Nathan
6 months ago
Reply to  Chris

Yep, just wish Airbus had gotten their act together so we could have used their airframe and gotten some workshare in their construction, albeit using Boeing systems.

Meirion X
Meirion X
6 months ago
Reply to  Chris

No! Completely different roles.

A misguided decision!

Pacman27
Pacman27
6 months ago

given the current problems with air travel, perhaps the UK could take advantage and purchase 8-12 nearly new 737’s and refit out as P8’s and E7’s

certainly for P8’s there is a stated requirement for 16 and a few more Wedgetails wouldn’t go amiss.

perhaps there is a deal to be done here with some cash strapped airlines or leasing companies.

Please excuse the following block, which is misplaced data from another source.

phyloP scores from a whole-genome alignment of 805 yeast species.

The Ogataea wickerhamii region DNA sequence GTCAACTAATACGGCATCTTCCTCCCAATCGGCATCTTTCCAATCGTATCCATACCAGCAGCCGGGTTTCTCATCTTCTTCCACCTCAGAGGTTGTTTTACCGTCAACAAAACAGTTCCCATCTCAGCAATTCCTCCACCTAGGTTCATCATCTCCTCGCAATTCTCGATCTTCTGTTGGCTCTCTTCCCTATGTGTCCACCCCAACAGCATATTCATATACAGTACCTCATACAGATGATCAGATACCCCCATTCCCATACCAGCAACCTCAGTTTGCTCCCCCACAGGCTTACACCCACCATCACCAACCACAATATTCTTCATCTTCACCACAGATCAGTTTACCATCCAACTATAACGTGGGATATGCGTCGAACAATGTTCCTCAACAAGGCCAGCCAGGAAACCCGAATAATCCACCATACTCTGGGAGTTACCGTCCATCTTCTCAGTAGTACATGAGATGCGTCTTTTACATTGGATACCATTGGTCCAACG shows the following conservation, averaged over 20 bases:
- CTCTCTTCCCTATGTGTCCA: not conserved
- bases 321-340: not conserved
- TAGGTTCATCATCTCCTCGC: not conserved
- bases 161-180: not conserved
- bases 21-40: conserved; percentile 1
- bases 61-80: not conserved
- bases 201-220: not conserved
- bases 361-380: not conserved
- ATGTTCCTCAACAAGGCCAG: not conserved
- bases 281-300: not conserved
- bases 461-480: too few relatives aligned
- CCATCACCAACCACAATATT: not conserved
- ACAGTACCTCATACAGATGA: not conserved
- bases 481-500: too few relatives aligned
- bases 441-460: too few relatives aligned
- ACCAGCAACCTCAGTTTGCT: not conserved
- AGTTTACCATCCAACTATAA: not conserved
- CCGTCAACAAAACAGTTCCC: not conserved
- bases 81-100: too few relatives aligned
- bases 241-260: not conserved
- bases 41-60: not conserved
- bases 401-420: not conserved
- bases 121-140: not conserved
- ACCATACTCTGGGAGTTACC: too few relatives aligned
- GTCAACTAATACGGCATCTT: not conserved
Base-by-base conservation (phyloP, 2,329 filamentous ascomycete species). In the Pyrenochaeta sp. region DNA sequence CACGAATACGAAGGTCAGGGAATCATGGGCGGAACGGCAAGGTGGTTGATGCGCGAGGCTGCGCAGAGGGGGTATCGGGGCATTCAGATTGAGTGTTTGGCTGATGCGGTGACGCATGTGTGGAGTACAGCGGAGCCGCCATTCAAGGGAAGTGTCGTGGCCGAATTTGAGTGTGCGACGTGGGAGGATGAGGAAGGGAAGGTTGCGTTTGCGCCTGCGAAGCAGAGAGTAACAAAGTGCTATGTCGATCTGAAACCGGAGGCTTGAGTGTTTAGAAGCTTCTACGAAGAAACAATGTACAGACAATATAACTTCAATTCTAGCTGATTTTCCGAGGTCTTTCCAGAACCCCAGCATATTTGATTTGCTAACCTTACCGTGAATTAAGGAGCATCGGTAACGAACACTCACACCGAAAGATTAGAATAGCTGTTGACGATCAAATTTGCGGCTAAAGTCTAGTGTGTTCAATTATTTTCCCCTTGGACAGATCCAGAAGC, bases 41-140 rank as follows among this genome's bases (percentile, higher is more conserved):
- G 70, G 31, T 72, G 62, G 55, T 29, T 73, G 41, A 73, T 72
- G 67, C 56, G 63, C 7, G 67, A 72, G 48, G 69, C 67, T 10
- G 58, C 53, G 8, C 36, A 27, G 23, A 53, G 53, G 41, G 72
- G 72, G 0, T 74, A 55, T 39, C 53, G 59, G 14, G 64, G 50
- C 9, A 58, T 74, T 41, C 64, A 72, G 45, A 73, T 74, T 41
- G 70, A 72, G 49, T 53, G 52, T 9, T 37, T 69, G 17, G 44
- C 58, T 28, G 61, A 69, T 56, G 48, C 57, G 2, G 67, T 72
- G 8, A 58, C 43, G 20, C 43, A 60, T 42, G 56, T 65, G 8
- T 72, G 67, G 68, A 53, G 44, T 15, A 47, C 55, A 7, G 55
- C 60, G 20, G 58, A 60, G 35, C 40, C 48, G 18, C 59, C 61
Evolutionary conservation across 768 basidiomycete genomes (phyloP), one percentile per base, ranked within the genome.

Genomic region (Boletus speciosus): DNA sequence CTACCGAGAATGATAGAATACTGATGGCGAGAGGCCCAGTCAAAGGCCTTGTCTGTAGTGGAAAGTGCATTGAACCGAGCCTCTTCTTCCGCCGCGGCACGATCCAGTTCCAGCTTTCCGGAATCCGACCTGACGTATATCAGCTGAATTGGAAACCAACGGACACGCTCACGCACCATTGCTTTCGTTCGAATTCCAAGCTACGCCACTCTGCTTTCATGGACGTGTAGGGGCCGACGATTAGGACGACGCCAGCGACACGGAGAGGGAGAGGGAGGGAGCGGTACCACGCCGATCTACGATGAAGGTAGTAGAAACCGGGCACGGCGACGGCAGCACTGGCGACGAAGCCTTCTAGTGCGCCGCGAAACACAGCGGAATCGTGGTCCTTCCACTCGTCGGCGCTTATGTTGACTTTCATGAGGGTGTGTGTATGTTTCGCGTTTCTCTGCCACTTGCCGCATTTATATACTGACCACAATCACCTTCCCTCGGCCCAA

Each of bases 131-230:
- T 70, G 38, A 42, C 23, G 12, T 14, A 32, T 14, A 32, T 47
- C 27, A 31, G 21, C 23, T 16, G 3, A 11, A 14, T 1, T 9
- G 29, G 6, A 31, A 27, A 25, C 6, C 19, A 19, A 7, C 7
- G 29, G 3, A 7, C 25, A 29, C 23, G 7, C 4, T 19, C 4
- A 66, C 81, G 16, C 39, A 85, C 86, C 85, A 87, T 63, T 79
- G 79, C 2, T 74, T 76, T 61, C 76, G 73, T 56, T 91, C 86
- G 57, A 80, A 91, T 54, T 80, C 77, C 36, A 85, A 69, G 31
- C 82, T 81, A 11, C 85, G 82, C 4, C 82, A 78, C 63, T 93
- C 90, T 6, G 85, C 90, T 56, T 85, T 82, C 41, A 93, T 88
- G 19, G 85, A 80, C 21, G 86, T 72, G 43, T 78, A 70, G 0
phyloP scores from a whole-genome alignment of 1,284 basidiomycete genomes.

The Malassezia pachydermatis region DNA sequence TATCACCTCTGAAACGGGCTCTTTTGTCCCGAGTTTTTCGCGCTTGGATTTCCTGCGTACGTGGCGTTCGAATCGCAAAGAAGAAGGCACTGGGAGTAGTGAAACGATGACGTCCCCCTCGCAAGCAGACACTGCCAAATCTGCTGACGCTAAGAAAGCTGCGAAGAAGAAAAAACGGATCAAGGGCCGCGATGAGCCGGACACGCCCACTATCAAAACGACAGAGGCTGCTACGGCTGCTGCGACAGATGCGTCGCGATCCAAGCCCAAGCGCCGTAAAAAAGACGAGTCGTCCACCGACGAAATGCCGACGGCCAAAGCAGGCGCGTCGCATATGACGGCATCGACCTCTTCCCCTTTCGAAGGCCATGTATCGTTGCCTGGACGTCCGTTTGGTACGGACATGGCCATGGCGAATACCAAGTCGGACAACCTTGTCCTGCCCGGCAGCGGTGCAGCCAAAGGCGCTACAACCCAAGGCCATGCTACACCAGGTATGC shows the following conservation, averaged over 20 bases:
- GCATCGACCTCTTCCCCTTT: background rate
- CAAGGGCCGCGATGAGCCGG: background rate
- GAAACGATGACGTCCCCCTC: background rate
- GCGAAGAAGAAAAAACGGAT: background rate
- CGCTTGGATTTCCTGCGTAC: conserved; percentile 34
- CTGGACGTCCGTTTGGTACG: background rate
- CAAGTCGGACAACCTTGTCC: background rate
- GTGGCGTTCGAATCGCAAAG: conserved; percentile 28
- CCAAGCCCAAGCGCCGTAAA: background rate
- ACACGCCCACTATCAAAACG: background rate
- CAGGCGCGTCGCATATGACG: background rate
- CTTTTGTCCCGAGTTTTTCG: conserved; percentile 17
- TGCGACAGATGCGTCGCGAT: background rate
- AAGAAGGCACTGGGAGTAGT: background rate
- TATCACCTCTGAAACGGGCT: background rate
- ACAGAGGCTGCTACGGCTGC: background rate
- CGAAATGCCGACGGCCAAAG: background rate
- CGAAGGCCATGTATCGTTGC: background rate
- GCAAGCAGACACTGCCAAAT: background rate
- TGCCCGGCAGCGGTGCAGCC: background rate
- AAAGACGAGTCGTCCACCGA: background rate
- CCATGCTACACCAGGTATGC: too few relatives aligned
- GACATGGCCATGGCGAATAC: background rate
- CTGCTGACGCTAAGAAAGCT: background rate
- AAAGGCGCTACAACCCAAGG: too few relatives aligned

David
David
6 months ago
Reply to  Pacman27

Sounds like a good idea in principle. However, the UK has a long and embarrasing history of modifying airframes in order to save money and then costing the earth when the cost of modding was higher than the new purchase price.

Pacman27
Pacman27
6 months ago
Reply to  David

This is the model for both aircraft types. It’s all outsourced and the parts are inserted by Boeing for the P8 and a uk company for wedge tails I believe

virtually no additional risk as long as we get good base aircraft

James M
James M
6 months ago
Reply to  Pacman27

I’d put good money on the bulk of the cost being the systems rather than the airframes, so it’d likely still be hideously expensive.

Plus, isn’t P-8 built with new production airframes for the USN? Would it be possible to modify an existing airframe (IIRC the wings come from a different variant to the fuselage), and if it is would it even be worth it?

I do think it’d be worth picking up a couple for training to keep the hours down on the aircraft we do have though.

Longtime